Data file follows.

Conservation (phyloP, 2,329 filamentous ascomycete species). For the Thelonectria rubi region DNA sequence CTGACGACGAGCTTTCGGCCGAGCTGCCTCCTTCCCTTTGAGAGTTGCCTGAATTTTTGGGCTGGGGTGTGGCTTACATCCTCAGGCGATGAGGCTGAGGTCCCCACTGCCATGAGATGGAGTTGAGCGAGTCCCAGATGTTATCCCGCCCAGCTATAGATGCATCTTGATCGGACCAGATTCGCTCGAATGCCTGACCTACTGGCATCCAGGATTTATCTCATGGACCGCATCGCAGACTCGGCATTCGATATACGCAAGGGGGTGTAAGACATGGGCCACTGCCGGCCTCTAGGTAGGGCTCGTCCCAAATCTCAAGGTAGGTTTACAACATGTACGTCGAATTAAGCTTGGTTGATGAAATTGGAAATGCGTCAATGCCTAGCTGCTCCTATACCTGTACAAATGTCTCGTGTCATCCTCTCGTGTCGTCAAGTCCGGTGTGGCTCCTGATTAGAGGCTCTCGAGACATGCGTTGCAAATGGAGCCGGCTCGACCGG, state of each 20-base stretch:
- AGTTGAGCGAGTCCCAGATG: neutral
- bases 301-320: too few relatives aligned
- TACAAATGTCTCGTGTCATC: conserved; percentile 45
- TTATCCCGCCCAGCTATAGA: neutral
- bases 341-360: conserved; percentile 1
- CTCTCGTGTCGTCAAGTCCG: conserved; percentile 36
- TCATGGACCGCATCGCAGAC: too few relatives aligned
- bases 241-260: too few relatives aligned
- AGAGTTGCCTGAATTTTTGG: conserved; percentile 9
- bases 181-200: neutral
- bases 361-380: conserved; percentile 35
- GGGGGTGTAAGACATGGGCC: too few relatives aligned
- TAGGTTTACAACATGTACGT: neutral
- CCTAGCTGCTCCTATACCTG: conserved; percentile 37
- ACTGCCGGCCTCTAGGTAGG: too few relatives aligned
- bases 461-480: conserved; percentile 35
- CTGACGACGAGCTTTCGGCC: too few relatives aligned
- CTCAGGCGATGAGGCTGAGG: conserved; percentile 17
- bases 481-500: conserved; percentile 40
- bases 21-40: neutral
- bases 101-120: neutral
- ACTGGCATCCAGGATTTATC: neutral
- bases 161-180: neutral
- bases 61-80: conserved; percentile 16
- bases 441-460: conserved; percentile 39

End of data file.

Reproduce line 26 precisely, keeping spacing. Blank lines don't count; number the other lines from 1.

- bases 441-460: conserved; percentile 39